QUESTION: Nick, have you heard from New York City about the incident with the Russian - I think the Belarus diplomat that happened last New Year's?

MR. BURNS: I was thinking of that this morning. I think that was an incident that occurred on December 28th. As I remember it, the ball was in the court of the city of New York. They were to provide the State Department with a comprehensive police report.

I'll have to check with our Bureau of Consular Affairs to see if they did provide that to us. I haven't heard anything about it since then.

QUESTION: Has there been any movement on the case of the Russian diplomat that was stopped by Maryland police on Sunday?

MR. BURNS: I understand that the Maryland police will provide the State Department with a report on the incident. That is normal procedure, and we very much appreciate the counties in Maryland and Virginia doing that.

QUESTION: They've done that?

MR. BURNS: I don't know if they have. If they have, we'll just have to check with our Bureau of Consular Affairs. We've not been told that they have provided that report. If they have, we'll look at it and perhaps have something to say. I really have nothing to add to what John Dinger said yesterday - the excellent work done by John Dinger, I should add, during my absence.

QUESTION: Nick, on Albania.


QUESTION: But why the U.S. is not participating in the multinational force for Albania?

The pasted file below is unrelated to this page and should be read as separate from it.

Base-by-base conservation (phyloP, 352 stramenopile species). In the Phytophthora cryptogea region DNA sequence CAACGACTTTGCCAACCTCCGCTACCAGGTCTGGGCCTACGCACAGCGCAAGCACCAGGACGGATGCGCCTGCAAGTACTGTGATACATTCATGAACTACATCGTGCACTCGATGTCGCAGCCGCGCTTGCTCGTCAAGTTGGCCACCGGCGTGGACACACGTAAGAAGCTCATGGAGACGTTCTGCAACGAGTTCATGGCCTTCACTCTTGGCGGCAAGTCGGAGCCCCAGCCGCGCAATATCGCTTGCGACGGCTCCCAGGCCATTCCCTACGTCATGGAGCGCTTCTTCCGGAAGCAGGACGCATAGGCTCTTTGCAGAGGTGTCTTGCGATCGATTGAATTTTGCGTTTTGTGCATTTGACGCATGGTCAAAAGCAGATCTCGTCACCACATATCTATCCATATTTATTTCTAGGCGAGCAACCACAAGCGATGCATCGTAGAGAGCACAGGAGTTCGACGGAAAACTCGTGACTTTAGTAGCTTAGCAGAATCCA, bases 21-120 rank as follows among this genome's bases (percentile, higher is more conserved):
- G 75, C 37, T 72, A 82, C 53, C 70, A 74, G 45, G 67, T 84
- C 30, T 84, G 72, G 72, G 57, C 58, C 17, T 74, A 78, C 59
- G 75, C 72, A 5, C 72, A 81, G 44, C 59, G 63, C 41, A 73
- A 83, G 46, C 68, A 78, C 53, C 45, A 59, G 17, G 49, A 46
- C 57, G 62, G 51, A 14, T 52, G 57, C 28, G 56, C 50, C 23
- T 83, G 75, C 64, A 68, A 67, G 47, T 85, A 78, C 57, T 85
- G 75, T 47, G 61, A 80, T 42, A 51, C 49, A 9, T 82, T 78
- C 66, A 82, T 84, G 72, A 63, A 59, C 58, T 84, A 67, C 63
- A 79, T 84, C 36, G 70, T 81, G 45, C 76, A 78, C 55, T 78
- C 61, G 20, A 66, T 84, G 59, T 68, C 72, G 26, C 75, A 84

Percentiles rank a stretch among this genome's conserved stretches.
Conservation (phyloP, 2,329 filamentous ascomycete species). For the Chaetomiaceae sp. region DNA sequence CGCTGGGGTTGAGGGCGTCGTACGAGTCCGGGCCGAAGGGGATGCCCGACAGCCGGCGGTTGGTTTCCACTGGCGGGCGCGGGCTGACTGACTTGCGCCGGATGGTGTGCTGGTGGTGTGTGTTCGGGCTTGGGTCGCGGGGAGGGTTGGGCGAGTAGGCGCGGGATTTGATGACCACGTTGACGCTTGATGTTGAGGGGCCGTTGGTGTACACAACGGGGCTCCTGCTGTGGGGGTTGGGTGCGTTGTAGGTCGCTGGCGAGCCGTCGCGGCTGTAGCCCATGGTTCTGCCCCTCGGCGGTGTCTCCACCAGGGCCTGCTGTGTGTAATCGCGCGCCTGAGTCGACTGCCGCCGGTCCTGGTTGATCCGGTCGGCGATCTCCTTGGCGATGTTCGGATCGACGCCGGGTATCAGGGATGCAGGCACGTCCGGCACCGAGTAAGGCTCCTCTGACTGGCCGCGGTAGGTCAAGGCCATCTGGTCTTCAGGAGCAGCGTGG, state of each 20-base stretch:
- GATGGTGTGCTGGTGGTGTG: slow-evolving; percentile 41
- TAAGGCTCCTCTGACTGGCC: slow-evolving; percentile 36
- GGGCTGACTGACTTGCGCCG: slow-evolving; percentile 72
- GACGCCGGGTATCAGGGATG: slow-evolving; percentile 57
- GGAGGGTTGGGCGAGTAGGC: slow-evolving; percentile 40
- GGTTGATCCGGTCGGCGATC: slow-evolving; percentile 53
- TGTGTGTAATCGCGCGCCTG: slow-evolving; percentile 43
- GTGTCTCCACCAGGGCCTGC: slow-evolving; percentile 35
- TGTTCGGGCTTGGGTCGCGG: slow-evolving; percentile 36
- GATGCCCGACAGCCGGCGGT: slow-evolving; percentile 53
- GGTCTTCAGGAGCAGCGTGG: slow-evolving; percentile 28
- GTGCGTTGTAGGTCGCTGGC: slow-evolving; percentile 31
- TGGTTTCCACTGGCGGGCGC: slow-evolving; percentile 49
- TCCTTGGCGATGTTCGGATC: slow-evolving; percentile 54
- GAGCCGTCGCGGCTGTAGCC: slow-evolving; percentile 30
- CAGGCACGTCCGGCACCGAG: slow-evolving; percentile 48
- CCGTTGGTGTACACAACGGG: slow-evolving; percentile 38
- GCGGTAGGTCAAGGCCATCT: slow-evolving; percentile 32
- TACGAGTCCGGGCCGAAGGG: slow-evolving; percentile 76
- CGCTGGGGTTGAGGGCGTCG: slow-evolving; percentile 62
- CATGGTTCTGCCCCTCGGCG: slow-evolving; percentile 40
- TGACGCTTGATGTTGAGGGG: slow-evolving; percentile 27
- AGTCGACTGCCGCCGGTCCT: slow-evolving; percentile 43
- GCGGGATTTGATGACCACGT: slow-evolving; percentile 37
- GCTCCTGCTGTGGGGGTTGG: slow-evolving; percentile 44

MR. BURNS: Because we think that the force is well in hand with the leadership given to it by the Italian Government, the French Government, the Greek Government, the Romanian Government and other governments that I should not leave out. They're all doing a good job. In fact, a number of them have pledged specific troop commitments today, led by the Italian Government, and we've said many times that if they do require the assistance of the United States, we will be in a position to give it. But I have checked with the Pentagon this morning, and I can tell you that we've not been asked to render any assistance to date.

QUESTION: You have not been asked so far.

MR. BURNS: No, we have not been asked, no. But we're very pleased that the OSCE and the U.N. Security Council have approved the formation of this multinational force, which we hope will help to re-establish order in Albania, to protect the relief supplies coming in. We still, of course, are working diplomatically, led by our Embassy on the ground in Tirana, to help the government get itself together and reinstall some civility and stability in the life of Albania.